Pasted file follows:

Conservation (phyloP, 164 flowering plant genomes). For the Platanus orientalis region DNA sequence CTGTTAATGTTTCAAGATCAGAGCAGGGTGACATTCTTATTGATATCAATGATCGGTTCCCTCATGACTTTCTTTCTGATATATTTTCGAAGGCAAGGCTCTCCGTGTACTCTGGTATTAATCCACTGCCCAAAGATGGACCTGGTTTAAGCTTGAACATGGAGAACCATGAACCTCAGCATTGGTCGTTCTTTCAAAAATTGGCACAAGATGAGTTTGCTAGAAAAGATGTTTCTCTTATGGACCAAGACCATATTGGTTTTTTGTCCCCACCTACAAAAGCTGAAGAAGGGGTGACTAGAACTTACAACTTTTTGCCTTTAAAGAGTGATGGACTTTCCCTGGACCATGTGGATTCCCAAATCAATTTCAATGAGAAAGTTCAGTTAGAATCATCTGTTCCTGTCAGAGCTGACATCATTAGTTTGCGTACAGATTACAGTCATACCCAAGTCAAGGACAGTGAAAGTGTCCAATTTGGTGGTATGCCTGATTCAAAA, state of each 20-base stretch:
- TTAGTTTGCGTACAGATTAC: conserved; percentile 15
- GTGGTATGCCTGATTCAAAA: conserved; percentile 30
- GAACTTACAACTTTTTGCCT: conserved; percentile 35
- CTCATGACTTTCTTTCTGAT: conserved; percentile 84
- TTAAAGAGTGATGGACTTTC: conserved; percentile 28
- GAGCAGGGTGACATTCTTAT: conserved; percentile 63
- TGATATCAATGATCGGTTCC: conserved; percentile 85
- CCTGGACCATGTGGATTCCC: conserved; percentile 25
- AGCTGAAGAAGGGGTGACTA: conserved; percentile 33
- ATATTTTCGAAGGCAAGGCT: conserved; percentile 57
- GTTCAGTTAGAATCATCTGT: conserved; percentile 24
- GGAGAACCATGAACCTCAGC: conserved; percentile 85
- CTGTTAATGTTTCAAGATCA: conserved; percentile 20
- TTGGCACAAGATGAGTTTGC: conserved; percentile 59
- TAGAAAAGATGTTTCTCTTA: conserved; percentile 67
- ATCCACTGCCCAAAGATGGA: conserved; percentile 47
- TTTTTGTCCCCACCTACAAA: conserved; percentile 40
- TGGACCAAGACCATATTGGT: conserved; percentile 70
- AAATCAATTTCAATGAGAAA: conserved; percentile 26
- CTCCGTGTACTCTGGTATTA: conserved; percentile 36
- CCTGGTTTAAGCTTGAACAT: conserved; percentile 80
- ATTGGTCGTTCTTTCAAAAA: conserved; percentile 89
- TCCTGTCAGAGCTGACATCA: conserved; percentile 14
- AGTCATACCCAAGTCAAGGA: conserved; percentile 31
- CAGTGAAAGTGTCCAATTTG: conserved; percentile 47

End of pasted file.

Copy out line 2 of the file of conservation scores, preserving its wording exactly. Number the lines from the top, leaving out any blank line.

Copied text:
- TTAGTTTGCGTACAGATTAC: conserved; percentile 15